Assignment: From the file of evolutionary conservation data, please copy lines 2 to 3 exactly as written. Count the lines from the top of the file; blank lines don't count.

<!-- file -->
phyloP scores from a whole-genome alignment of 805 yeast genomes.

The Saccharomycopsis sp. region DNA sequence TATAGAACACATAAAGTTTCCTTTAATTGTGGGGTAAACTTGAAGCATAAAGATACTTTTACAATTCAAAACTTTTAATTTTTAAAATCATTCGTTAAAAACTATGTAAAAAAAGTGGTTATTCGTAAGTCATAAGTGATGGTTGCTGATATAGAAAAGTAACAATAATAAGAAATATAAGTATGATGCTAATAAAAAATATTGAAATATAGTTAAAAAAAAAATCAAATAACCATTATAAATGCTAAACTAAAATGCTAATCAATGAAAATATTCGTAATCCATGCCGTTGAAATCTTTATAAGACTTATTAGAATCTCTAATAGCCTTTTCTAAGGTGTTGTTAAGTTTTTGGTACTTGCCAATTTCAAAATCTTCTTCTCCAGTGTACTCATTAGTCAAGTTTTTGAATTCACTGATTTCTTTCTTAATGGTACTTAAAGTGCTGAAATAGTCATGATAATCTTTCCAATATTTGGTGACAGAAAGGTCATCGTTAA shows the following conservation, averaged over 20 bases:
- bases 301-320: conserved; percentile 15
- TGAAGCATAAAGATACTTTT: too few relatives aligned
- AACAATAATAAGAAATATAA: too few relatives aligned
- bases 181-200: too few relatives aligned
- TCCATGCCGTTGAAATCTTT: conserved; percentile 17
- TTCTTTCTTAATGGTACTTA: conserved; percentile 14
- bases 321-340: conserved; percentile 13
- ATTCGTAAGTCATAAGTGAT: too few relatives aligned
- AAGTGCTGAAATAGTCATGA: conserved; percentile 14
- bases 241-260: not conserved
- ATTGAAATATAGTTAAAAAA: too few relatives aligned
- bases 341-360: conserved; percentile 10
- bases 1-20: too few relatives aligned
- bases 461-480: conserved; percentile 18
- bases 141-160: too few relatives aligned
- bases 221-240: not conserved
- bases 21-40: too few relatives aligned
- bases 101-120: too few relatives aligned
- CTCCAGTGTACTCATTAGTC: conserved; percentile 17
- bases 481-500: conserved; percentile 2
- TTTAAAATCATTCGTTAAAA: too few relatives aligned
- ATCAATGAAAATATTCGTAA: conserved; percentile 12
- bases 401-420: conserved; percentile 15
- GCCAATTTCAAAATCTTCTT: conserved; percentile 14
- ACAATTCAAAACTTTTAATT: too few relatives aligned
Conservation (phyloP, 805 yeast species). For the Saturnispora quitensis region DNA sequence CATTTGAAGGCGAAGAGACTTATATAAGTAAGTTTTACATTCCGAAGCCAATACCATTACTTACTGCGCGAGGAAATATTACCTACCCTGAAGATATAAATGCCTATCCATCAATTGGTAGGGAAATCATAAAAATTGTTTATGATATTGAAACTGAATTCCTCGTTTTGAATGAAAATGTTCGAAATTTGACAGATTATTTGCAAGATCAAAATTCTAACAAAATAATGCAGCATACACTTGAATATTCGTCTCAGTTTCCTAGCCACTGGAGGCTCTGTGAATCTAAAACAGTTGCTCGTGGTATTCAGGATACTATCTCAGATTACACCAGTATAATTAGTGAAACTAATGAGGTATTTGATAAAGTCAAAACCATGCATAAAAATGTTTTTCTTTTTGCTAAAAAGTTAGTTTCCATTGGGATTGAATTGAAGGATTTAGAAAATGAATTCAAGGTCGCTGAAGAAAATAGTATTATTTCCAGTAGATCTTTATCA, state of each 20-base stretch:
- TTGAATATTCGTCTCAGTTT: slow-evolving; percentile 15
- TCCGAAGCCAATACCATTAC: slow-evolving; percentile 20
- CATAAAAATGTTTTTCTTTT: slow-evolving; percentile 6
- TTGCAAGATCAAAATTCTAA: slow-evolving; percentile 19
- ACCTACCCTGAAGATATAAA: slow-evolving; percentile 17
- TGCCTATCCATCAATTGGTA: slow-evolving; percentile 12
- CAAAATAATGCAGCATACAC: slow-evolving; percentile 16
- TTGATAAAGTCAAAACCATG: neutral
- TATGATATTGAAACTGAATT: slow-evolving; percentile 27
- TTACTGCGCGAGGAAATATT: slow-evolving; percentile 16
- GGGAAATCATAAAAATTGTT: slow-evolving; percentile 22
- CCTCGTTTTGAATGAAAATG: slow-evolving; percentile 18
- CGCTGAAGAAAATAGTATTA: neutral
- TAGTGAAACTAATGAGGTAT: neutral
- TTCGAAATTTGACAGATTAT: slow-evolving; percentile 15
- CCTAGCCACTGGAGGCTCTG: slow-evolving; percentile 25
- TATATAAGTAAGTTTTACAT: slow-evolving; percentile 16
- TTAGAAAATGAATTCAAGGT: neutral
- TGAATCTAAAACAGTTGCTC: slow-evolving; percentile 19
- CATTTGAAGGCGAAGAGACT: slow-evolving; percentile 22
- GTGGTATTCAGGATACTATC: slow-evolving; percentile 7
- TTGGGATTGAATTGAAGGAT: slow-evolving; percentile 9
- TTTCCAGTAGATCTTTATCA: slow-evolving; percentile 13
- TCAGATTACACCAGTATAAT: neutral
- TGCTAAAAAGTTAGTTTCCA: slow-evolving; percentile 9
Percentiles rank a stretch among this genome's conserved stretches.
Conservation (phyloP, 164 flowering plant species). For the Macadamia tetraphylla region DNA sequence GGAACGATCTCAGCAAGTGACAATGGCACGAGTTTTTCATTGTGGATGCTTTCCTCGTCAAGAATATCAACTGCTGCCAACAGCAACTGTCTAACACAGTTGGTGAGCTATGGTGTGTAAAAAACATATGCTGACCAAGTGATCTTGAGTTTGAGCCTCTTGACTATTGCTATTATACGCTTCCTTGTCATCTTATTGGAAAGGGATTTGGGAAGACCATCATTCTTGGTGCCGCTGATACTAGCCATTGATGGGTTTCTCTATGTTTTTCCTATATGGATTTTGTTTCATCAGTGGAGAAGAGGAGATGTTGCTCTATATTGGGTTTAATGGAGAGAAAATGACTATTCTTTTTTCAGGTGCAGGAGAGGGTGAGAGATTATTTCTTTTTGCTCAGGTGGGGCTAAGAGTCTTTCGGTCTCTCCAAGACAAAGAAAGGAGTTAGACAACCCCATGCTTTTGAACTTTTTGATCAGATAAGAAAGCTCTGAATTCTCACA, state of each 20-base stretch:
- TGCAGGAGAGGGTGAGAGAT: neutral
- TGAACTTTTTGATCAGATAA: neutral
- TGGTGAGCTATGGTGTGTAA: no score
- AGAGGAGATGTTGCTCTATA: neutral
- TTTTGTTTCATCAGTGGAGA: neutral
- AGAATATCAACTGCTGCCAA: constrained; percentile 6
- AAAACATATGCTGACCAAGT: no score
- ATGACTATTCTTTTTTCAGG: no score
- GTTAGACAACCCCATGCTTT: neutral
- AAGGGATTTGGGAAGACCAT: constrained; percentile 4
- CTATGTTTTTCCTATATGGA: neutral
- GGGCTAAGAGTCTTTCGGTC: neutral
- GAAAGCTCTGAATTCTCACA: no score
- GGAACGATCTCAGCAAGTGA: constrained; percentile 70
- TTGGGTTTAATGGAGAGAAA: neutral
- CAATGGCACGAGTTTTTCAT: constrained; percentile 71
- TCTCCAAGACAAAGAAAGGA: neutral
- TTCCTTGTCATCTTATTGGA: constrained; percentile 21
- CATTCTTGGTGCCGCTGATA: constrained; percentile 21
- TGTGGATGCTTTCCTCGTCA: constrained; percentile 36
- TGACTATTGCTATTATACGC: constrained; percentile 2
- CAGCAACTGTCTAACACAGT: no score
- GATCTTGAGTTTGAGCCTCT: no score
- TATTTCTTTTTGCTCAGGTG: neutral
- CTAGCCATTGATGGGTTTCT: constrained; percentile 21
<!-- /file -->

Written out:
The Saccharomycopsis sp. region DNA sequence TATAGAACACATAAAGTTTCCTTTAATTGTGGGGTAAACTTGAAGCATAAAGATACTTTTACAATTCAAAACTTTTAATTTTTAAAATCATTCGTTAAAAACTATGTAAAAAAAGTGGTTATTCGTAAGTCATAAGTGATGGTTGCTGATATAGAAAAGTAACAATAATAAGAAATATAAGTATGATGCTAATAAAAAATATTGAAATATAGTTAAAAAAAAAATCAAATAACCATTATAAATGCTAAACTAAAATGCTAATCAATGAAAATATTCGTAATCCATGCCGTTGAAATCTTTATAAGACTTATTAGAATCTCTAATAGCCTTTTCTAAGGTGTTGTTAAGTTTTTGGTACTTGCCAATTTCAAAATCTTCTTCTCCAGTGTACTCATTAGTCAAGTTTTTGAATTCACTGATTTCTTTCTTAATGGTACTTAAAGTGCTGAAATAGTCATGATAATCTTTCCAATATTTGGTGACAGAAAGGTCATCGTTAA shows the following conservation, averaged over 20 bases:
- bases 301-320: conserved; percentile 15